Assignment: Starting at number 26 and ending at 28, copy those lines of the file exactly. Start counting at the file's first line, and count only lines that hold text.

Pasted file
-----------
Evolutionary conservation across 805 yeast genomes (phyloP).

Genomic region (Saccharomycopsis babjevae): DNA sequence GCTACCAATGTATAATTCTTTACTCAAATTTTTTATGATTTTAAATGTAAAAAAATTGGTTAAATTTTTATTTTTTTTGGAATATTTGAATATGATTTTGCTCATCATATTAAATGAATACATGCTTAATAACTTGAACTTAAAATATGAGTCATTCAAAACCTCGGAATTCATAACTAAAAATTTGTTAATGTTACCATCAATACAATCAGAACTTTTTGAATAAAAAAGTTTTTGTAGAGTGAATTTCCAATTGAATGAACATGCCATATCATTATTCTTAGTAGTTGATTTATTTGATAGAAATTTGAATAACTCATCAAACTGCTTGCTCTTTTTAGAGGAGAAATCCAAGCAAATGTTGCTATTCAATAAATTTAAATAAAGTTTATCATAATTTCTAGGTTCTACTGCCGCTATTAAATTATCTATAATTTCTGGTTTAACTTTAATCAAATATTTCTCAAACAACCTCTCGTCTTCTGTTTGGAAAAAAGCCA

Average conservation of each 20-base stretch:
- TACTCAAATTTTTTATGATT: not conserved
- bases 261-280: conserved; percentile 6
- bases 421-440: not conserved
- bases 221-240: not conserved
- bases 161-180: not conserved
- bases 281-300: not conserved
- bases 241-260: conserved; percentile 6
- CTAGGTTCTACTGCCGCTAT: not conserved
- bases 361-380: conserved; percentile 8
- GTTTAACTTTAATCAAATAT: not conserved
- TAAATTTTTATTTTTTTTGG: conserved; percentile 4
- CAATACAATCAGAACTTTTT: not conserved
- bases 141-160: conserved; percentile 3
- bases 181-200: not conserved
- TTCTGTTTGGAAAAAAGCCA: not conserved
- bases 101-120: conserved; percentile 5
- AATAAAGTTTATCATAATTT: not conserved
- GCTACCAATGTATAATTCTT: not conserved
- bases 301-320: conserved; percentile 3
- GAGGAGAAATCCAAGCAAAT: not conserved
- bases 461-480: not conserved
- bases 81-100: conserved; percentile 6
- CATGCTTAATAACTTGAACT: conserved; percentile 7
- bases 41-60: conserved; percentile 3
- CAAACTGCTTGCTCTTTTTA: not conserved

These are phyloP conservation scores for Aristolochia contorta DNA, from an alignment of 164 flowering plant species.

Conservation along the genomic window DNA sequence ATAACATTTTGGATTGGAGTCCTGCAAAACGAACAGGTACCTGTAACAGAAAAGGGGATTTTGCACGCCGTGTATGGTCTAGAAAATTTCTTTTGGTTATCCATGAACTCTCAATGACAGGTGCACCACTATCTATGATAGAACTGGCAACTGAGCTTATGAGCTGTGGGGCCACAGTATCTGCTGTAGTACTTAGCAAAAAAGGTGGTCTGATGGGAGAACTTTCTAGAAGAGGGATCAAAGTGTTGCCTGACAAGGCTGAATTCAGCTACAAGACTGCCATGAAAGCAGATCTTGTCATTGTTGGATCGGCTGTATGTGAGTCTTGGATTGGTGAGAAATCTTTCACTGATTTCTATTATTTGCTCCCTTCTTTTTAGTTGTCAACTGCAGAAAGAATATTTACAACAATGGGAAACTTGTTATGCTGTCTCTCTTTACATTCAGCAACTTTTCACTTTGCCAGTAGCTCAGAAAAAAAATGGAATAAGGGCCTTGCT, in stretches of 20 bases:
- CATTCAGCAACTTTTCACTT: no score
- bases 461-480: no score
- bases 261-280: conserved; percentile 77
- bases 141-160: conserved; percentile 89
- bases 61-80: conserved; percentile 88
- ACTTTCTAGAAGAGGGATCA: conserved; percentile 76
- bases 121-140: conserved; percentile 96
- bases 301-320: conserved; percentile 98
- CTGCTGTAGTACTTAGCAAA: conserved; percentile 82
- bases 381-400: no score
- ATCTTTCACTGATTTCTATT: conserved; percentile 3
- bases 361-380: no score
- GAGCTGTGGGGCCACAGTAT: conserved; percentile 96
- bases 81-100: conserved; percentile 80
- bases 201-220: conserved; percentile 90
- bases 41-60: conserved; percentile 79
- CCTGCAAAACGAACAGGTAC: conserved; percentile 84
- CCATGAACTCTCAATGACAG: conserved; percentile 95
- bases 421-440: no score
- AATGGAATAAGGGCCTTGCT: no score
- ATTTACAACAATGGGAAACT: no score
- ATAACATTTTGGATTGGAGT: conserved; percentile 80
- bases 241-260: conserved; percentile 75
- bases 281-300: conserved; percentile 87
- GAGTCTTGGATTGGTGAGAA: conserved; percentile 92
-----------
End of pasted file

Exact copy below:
- CATGCTTAATAACTTGAACT: conserved; percentile 7
- bases 41-60: conserved; percentile 3
- CAAACTGCTTGCTCTTTTTA: not conserved